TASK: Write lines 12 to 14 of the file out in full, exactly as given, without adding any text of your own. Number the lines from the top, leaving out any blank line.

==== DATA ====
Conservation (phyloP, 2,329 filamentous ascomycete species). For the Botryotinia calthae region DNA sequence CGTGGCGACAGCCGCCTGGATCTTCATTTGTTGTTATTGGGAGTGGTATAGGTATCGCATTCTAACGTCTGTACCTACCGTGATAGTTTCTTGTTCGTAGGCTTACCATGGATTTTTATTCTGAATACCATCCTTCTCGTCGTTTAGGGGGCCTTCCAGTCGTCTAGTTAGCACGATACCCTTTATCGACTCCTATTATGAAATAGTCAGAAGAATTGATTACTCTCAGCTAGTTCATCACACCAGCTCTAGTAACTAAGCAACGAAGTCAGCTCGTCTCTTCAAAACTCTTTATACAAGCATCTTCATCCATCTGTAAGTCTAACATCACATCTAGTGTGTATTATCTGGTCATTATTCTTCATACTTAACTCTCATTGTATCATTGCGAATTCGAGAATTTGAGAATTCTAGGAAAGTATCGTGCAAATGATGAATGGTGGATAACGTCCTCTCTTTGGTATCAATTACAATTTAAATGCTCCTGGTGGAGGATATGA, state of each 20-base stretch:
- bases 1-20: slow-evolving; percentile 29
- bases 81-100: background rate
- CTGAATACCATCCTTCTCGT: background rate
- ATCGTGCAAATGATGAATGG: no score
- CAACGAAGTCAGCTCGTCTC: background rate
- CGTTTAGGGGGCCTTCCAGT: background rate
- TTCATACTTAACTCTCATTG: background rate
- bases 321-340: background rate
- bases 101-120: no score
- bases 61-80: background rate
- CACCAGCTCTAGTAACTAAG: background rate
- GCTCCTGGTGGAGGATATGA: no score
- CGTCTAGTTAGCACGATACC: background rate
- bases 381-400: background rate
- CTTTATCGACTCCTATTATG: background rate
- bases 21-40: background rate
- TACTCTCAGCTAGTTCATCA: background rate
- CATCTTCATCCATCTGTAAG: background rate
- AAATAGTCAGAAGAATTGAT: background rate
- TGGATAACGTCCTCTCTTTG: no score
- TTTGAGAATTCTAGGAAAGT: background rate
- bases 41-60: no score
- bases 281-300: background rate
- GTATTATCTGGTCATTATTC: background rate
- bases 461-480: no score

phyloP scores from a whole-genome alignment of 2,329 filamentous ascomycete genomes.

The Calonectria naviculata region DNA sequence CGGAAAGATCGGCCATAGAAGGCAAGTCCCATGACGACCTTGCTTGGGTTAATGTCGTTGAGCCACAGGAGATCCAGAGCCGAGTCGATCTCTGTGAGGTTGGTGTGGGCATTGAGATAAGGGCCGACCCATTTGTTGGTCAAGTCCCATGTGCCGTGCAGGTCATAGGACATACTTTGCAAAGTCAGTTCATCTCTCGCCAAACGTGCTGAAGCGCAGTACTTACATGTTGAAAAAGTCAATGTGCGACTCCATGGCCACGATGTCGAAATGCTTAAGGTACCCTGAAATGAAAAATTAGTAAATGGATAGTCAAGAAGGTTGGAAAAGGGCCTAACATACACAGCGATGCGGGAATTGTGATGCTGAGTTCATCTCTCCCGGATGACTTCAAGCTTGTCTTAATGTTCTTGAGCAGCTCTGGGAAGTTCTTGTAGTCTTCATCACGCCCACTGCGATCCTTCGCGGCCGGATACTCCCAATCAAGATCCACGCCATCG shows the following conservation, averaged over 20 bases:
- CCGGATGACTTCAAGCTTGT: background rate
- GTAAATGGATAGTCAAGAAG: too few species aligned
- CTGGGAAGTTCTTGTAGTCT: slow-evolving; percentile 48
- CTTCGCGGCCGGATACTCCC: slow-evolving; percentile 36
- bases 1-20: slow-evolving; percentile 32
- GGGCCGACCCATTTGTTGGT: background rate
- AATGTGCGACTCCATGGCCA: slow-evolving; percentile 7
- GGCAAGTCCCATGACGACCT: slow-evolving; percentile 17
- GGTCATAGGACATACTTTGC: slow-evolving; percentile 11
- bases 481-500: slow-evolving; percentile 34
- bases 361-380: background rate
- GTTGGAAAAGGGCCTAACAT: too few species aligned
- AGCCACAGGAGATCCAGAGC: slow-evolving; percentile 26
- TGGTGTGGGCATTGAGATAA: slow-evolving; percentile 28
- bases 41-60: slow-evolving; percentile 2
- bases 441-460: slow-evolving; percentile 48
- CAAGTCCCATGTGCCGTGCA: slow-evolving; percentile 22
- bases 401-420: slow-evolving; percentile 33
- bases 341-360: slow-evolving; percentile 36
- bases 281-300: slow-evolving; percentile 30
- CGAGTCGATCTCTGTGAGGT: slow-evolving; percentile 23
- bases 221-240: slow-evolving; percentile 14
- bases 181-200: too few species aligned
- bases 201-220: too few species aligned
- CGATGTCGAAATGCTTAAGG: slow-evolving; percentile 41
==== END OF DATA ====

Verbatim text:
- CACCAGCTCTAGTAACTAAG: background rate
- GCTCCTGGTGGAGGATATGA: no score
- CGTCTAGTTAGCACGATACC: background rate